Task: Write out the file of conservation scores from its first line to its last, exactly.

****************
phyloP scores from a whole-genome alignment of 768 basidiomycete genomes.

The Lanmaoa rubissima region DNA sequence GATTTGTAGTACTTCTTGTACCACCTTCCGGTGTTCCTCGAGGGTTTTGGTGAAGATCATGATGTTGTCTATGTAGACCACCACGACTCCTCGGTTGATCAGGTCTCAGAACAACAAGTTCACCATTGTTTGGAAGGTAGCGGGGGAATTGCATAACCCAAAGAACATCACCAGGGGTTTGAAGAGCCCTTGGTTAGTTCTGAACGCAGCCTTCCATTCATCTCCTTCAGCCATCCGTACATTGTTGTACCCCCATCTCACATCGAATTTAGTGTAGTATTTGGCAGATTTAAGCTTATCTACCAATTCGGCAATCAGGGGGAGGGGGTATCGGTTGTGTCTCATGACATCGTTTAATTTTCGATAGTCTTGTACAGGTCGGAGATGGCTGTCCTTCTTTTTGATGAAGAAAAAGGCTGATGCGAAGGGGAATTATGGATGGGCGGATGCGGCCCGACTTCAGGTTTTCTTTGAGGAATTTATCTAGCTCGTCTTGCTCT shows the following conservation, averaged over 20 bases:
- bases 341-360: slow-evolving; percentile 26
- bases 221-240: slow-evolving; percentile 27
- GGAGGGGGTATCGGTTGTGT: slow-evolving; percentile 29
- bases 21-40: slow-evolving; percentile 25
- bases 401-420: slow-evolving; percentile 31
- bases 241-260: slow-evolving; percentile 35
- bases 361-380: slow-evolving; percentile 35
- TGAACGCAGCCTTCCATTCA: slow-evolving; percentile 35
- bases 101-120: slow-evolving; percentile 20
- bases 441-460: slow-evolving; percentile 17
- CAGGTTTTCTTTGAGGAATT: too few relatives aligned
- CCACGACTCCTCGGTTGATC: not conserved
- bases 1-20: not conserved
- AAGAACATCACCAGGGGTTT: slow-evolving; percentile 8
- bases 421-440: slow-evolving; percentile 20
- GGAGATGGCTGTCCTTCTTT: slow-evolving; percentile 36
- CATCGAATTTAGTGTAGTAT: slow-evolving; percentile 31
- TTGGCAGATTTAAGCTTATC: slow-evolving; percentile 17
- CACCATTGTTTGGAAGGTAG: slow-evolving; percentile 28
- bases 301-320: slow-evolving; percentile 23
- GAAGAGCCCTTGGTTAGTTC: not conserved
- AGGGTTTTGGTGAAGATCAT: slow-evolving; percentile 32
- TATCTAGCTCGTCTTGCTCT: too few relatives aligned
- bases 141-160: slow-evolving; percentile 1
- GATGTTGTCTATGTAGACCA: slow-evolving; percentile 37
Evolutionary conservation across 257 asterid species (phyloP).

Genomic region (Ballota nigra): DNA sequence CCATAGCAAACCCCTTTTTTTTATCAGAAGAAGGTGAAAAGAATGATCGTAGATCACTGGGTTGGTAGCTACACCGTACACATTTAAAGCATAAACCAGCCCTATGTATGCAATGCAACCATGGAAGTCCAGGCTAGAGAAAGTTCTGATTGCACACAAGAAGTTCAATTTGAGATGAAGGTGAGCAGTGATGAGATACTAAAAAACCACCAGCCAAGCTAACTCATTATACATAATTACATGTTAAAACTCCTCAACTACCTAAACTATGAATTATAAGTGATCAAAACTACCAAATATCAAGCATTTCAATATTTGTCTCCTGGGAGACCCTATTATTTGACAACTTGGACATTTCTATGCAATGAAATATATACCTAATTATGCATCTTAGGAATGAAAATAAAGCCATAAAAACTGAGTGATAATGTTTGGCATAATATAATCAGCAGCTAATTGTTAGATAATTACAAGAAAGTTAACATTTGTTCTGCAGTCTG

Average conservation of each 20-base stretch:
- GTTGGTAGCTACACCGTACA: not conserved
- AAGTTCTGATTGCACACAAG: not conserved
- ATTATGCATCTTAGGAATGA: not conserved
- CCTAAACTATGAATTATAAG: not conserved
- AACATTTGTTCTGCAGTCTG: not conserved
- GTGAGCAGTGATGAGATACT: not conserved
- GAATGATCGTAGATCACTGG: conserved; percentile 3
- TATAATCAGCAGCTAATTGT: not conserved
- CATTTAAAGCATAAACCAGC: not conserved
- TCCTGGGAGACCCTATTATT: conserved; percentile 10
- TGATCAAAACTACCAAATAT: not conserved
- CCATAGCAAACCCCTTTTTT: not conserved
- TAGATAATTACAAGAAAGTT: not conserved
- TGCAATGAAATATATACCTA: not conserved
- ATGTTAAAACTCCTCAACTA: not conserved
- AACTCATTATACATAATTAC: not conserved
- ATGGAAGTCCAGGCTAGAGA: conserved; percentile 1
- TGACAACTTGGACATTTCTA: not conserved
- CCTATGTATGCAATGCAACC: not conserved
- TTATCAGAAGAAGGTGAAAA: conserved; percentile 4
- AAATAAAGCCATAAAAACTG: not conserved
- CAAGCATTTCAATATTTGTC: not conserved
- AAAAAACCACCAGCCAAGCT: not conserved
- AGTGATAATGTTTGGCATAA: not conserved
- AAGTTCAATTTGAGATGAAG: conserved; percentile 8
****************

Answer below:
phyloP scores from a whole-genome alignment of 768 basidiomycete genomes.

The Lanmaoa rubissima region DNA sequence GATTTGTAGTACTTCTTGTACCACCTTCCGGTGTTCCTCGAGGGTTTTGGTGAAGATCATGATGTTGTCTATGTAGACCACCACGACTCCTCGGTTGATCAGGTCTCAGAACAACAAGTTCACCATTGTTTGGAAGGTAGCGGGGGAATTGCATAACCCAAAGAACATCACCAGGGGTTTGAAGAGCCCTTGGTTAGTTCTGAACGCAGCCTTCCATTCATCTCCTTCAGCCATCCGTACATTGTTGTACCCCCATCTCACATCGAATTTAGTGTAGTATTTGGCAGATTTAAGCTTATCTACCAATTCGGCAATCAGGGGGAGGGGGTATCGGTTGTGTCTCATGACATCGTTTAATTTTCGATAGTCTTGTACAGGTCGGAGATGGCTGTCCTTCTTTTTGATGAAGAAAAAGGCTGATGCGAAGGGGAATTATGGATGGGCGGATGCGGCCCGACTTCAGGTTTTCTTTGAGGAATTTATCTAGCTCGTCTTGCTCT shows the following conservation, averaged over 20 bases:
- bases 341-360: slow-evolving; percentile 26
- bases 221-240: slow-evolving; percentile 27
- GGAGGGGGTATCGGTTGTGT: slow-evolving; percentile 29
- bases 21-40: slow-evolving; percentile 25
- bases 401-420: slow-evolving; percentile 31
- bases 241-260: slow-evolving; percentile 35
- bases 361-380: slow-evolving; percentile 35
- TGAACGCAGCCTTCCATTCA: slow-evolving; percentile 35
- bases 101-120: slow-evolving; percentile 20
- bases 441-460: slow-evolving; percentile 17
- CAGGTTTTCTTTGAGGAATT: too few relatives aligned
- CCACGACTCCTCGGTTGATC: not conserved
- bases 1-20: not conserved
- AAGAACATCACCAGGGGTTT: slow-evolving; percentile 8
- bases 421-440: slow-evolving; percentile 20
- GGAGATGGCTGTCCTTCTTT: slow-evolving; percentile 36
- CATCGAATTTAGTGTAGTAT: slow-evolving; percentile 31
- TTGGCAGATTTAAGCTTATC: slow-evolving; percentile 17
- CACCATTGTTTGGAAGGTAG: slow-evolving; percentile 28
- bases 301-320: slow-evolving; percentile 23
- GAAGAGCCCTTGGTTAGTTC: not conserved
- AGGGTTTTGGTGAAGATCAT: slow-evolving; percentile 32
- TATCTAGCTCGTCTTGCTCT: too few relatives aligned
- bases 141-160: slow-evolving; percentile 1
- GATGTTGTCTATGTAGACCA: slow-evolving; percentile 37
Evolutionary conservation across 257 asterid species (phyloP).

Genomic region (Ballota nigra): DNA sequence CCATAGCAAACCCCTTTTTTTTATCAGAAGAAGGTGAAAAGAATGATCGTAGATCACTGGGTTGGTAGCTACACCGTACACATTTAAAGCATAAACCAGCCCTATGTATGCAATGCAACCATGGAAGTCCAGGCTAGAGAAAGTTCTGATTGCACACAAGAAGTTCAATTTGAGATGAAGGTGAGCAGTGATGAGATACTAAAAAACCACCAGCCAAGCTAACTCATTATACATAATTACATGTTAAAACTCCTCAACTACCTAAACTATGAATTATAAGTGATCAAAACTACCAAATATCAAGCATTTCAATATTTGTCTCCTGGGAGACCCTATTATTTGACAACTTGGACATTTCTATGCAATGAAATATATACCTAATTATGCATCTTAGGAATGAAAATAAAGCCATAAAAACTGAGTGATAATGTTTGGCATAATATAATCAGCAGCTAATTGTTAGATAATTACAAGAAAGTTAACATTTGTTCTGCAGTCTG

Average conservation of each 20-base stretch:
- GTTGGTAGCTACACCGTACA: not conserved
- AAGTTCTGATTGCACACAAG: not conserved
- ATTATGCATCTTAGGAATGA: not conserved
- CCTAAACTATGAATTATAAG: not conserved
- AACATTTGTTCTGCAGTCTG: not conserved
- GTGAGCAGTGATGAGATACT: not conserved
- GAATGATCGTAGATCACTGG: conserved; percentile 3
- TATAATCAGCAGCTAATTGT: not conserved
- CATTTAAAGCATAAACCAGC: not conserved
- TCCTGGGAGACCCTATTATT: conserved; percentile 10
- TGATCAAAACTACCAAATAT: not conserved
- CCATAGCAAACCCCTTTTTT: not conserved
- TAGATAATTACAAGAAAGTT: not conserved
- TGCAATGAAATATATACCTA: not conserved
- ATGTTAAAACTCCTCAACTA: not conserved
- AACTCATTATACATAATTAC: not conserved
- ATGGAAGTCCAGGCTAGAGA: conserved; percentile 1
- TGACAACTTGGACATTTCTA: not conserved
- CCTATGTATGCAATGCAACC: not conserved
- TTATCAGAAGAAGGTGAAAA: conserved; percentile 4
- AAATAAAGCCATAAAAACTG: not conserved
- CAAGCATTTCAATATTTGTC: not conserved
- AAAAAACCACCAGCCAAGCT: not conserved
- AGTGATAATGTTTGGCATAA: not conserved
- AAGTTCAATTTGAGATGAAG: conserved; percentile 8